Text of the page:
That approach was applied steadfastly by the Church for decades, and it failed for the majority. I know many gay LDS men who married in the 1970s and beyond. I have never met one who regretted his marriage, or the children he'd had and raised -- even among the majority whose marriages ended in tragedy and divorce. So there must be a mercy of God in this. I know married men who have struggled to keep their marriages going, and have found happiness. I know some who still struggle; some who've graduated to a place of acceptance and stability in their marriages. I know two individuals who have gotten lots of press and whom I know personally to be happily married, and who seem blessedly free from the kinds of struggle that many others in their situation experience. But the Church has, as a matter of policy, rejected this approach since 1996. The viability of the new official model of celibacy as the proper faithful path for most LDS LGBT/SSA individuals is in the process of being tested.
Affirmation is an organization I can speak somewhat more about. The brief narrative history posted on Affirmation's own web site describes Affirmation as having its roots in a number of groups that formed and dissolved sporadically in Salt Lake, L.A. and at BYU from the early 1960s on. The fact that Affirmation finally coalesced in 1977 and 1978 into two local chapters which eventually became the core for the national organization Affirmation: Gay and Lesbian Mormons in 1979 definitely situates Affirmation as part of that post-Stonewall wave of gay community organizing.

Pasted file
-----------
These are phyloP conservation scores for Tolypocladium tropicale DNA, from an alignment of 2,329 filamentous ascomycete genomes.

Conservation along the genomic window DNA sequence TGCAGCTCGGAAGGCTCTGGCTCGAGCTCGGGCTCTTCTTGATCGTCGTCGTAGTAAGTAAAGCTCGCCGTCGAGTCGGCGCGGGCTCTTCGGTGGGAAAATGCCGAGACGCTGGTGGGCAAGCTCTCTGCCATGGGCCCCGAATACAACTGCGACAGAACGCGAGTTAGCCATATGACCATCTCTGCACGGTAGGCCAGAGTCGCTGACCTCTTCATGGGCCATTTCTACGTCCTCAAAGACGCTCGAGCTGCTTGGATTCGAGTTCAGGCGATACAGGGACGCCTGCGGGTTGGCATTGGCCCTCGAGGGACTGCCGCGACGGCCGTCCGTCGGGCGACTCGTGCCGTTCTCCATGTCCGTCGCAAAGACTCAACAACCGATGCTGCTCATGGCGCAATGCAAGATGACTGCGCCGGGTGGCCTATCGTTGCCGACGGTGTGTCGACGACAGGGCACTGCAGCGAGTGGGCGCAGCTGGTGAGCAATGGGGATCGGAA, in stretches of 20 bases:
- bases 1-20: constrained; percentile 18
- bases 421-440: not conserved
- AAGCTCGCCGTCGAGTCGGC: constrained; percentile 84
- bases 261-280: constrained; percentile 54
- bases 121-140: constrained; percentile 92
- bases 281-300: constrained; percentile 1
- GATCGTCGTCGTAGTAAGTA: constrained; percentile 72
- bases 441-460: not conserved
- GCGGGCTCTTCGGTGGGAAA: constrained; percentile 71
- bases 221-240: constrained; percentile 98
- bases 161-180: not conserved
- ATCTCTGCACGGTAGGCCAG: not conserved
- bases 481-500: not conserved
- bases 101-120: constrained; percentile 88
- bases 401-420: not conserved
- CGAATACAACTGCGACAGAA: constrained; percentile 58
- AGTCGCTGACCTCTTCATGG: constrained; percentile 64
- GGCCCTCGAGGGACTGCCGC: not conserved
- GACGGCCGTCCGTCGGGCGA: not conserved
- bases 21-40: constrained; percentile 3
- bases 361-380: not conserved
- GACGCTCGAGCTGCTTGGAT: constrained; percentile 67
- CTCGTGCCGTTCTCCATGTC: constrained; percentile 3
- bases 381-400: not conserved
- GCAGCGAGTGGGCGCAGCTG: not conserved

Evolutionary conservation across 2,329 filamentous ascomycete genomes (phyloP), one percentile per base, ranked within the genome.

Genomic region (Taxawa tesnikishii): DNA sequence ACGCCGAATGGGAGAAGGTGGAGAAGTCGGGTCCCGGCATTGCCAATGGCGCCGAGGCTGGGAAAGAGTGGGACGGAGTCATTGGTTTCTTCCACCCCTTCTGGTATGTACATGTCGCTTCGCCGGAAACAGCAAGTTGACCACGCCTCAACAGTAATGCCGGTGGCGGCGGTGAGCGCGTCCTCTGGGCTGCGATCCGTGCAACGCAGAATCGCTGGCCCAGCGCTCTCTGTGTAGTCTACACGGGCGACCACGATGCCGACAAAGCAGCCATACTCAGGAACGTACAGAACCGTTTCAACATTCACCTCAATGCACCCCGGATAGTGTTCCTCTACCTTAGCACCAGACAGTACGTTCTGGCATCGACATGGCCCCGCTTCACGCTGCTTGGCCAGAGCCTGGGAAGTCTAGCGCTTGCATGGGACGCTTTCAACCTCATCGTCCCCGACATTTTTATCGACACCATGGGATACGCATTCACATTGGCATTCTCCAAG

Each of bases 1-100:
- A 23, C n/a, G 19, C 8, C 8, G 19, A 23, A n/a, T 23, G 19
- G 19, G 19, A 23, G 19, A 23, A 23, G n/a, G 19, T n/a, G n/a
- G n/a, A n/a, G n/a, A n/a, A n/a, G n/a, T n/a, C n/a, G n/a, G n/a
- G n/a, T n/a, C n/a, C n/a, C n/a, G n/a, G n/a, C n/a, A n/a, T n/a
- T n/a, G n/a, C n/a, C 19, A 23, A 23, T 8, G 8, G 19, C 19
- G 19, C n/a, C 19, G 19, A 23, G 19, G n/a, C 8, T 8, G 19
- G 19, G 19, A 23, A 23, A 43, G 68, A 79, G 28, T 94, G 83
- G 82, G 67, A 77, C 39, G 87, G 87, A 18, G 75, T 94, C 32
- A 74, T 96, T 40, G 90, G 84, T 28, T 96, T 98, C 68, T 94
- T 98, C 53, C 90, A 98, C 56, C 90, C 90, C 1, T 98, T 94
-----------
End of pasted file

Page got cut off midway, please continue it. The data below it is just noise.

Like many similar organizations of this era, Affirmation was founded on those alchemical principles of transmuting the lead of despair and anger into the gold of understanding, communion and love. The act that brought Affirmation into being was an authentic expression of faith: a group of individuals "kneeling in prayer and asking the Lord for guidance." Matt Price, one of the early guiding lights of the organization said:
Don't forget the work of the Spirit. I don't want to seem overly dependant on some 'mysterious' influence as to what makes Affirmation work, but there is a real need for prayer and reflection on what we are doing — reaching out to our Father in Heaven and to each other. We firmly believe that Affirmation had a place in the plan of our Father in Heaven and His Kingdom, and that the Holy Spirit is still with us, as individuals and as a group of His Children, guiding us in what we are seeking to accomplish. His Spirit is most reflected when we are working toward our goals, ever mindful of the needs of our sisters and brothers, ourselves, and the working of our Savior in our lives and in our hearts.
A reading of the founding, governing documents of the organization -- something I finally have done only within the past year -- leaves little doubt of the original intent of Affirmation's founders. They saw themselves gathering as people of faith, seeking God's light and guidance.